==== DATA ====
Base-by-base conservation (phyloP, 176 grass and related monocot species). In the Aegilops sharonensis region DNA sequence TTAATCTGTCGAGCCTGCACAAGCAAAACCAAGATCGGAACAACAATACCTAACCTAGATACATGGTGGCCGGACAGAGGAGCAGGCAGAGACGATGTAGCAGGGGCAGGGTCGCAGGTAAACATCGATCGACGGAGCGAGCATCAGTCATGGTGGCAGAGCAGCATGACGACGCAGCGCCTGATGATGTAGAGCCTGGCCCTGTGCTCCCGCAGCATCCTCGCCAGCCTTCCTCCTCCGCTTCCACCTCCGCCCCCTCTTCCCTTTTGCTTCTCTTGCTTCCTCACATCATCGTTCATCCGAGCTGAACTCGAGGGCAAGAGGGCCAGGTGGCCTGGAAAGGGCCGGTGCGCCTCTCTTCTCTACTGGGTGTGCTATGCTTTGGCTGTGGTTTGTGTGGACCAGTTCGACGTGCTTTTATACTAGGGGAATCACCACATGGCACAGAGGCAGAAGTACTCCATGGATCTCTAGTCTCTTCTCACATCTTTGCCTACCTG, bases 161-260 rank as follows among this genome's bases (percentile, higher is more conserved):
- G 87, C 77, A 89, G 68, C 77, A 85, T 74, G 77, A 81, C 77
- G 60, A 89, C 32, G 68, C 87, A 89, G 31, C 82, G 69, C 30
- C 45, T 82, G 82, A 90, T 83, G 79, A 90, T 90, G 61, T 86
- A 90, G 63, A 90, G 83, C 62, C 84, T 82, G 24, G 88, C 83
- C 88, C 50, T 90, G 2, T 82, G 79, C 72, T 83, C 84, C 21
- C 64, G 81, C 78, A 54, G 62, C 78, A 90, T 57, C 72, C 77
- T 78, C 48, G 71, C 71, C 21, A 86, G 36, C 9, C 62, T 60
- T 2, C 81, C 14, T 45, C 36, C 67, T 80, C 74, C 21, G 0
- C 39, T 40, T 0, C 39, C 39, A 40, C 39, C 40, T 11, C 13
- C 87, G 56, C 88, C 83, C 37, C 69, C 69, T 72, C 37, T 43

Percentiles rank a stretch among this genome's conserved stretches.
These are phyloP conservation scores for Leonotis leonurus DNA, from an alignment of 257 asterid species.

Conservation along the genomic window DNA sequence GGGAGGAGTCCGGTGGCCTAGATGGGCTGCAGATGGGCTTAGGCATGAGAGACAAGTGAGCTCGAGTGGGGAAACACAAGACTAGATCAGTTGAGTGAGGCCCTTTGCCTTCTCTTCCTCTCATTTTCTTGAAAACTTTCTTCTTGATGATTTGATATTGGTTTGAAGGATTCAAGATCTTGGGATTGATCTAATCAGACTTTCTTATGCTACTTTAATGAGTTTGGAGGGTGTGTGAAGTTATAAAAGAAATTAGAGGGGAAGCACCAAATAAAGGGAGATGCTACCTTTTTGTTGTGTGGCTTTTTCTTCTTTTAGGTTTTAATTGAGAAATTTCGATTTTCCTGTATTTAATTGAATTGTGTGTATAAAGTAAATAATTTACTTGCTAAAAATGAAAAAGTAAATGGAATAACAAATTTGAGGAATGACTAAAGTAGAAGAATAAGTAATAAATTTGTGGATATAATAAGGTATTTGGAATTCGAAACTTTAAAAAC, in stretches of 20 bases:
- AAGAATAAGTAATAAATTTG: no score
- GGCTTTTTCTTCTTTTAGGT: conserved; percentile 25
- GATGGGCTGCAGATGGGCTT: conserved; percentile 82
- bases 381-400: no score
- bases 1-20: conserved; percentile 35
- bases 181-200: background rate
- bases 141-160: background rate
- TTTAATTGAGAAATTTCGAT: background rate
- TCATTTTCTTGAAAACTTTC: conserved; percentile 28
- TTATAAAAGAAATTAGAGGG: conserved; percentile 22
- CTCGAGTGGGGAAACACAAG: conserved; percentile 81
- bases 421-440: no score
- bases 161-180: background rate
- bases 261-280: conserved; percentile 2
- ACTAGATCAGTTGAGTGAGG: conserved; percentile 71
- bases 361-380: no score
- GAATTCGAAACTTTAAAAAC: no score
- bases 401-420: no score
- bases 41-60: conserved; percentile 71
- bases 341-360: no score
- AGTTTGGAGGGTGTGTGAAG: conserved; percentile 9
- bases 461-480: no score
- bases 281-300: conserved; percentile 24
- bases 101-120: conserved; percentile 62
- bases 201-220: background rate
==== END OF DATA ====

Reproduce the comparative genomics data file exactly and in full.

Base-by-base conservation (phyloP, 176 grass and related monocot species). In the Aegilops sharonensis region DNA sequence TTAATCTGTCGAGCCTGCACAAGCAAAACCAAGATCGGAACAACAATACCTAACCTAGATACATGGTGGCCGGACAGAGGAGCAGGCAGAGACGATGTAGCAGGGGCAGGGTCGCAGGTAAACATCGATCGACGGAGCGAGCATCAGTCATGGTGGCAGAGCAGCATGACGACGCAGCGCCTGATGATGTAGAGCCTGGCCCTGTGCTCCCGCAGCATCCTCGCCAGCCTTCCTCCTCCGCTTCCACCTCCGCCCCCTCTTCCCTTTTGCTTCTCTTGCTTCCTCACATCATCGTTCATCCGAGCTGAACTCGAGGGCAAGAGGGCCAGGTGGCCTGGAAAGGGCCGGTGCGCCTCTCTTCTCTACTGGGTGTGCTATGCTTTGGCTGTGGTTTGTGTGGACCAGTTCGACGTGCTTTTATACTAGGGGAATCACCACATGGCACAGAGGCAGAAGTACTCCATGGATCTCTAGTCTCTTCTCACATCTTTGCCTACCTG, bases 161-260 rank as follows among this genome's bases (percentile, higher is more conserved):
- G 87, C 77, A 89, G 68, C 77, A 85, T 74, G 77, A 81, C 77
- G 60, A 89, C 32, G 68, C 87, A 89, G 31, C 82, G 69, C 30
- C 45, T 82, G 82, A 90, T 83, G 79, A 90, T 90, G 61, T 86
- A 90, G 63, A 90, G 83, C 62, C 84, T 82, G 24, G 88, C 83
- C 88, C 50, T 90, G 2, T 82, G 79, C 72, T 83, C 84, C 21
- C 64, G 81, C 78, A 54, G 62, C 78, A 90, T 57, C 72, C 77
- T 78, C 48, G 71, C 71, C 21, A 86, G 36, C 9, C 62, T 60
- T 2, C 81, C 14, T 45, C 36, C 67, T 80, C 74, C 21, G 0
- C 39, T 40, T 0, C 39, C 39, A 40, C 39, C 40, T 11, C 13
- C 87, G 56, C 88, C 83, C 37, C 69, C 69, T 72, C 37, T 43

Percentiles rank a stretch among this genome's conserved stretches.
These are phyloP conservation scores for Leonotis leonurus DNA, from an alignment of 257 asterid species.

Conservation along the genomic window DNA sequence GGGAGGAGTCCGGTGGCCTAGATGGGCTGCAGATGGGCTTAGGCATGAGAGACAAGTGAGCTCGAGTGGGGAAACACAAGACTAGATCAGTTGAGTGAGGCCCTTTGCCTTCTCTTCCTCTCATTTTCTTGAAAACTTTCTTCTTGATGATTTGATATTGGTTTGAAGGATTCAAGATCTTGGGATTGATCTAATCAGACTTTCTTATGCTACTTTAATGAGTTTGGAGGGTGTGTGAAGTTATAAAAGAAATTAGAGGGGAAGCACCAAATAAAGGGAGATGCTACCTTTTTGTTGTGTGGCTTTTTCTTCTTTTAGGTTTTAATTGAGAAATTTCGATTTTCCTGTATTTAATTGAATTGTGTGTATAAAGTAAATAATTTACTTGCTAAAAATGAAAAAGTAAATGGAATAACAAATTTGAGGAATGACTAAAGTAGAAGAATAAGTAATAAATTTGTGGATATAATAAGGTATTTGGAATTCGAAACTTTAAAAAC, in stretches of 20 bases:
- AAGAATAAGTAATAAATTTG: no score
- GGCTTTTTCTTCTTTTAGGT: conserved; percentile 25
- GATGGGCTGCAGATGGGCTT: conserved; percentile 82
- bases 381-400: no score
- bases 1-20: conserved; percentile 35
- bases 181-200: background rate
- bases 141-160: background rate
- TTTAATTGAGAAATTTCGAT: background rate
- TCATTTTCTTGAAAACTTTC: conserved; percentile 28
- TTATAAAAGAAATTAGAGGG: conserved; percentile 22
- CTCGAGTGGGGAAACACAAG: conserved; percentile 81
- bases 421-440: no score
- bases 161-180: background rate
- bases 261-280: conserved; percentile 2
- ACTAGATCAGTTGAGTGAGG: conserved; percentile 71
- bases 361-380: no score
- GAATTCGAAACTTTAAAAAC: no score
- bases 401-420: no score
- bases 41-60: conserved; percentile 71
- bases 341-360: no score
- AGTTTGGAGGGTGTGTGAAG: conserved; percentile 9
- bases 461-480: no score
- bases 281-300: conserved; percentile 24
- bases 101-120: conserved; percentile 62
- bases 201-220: background rate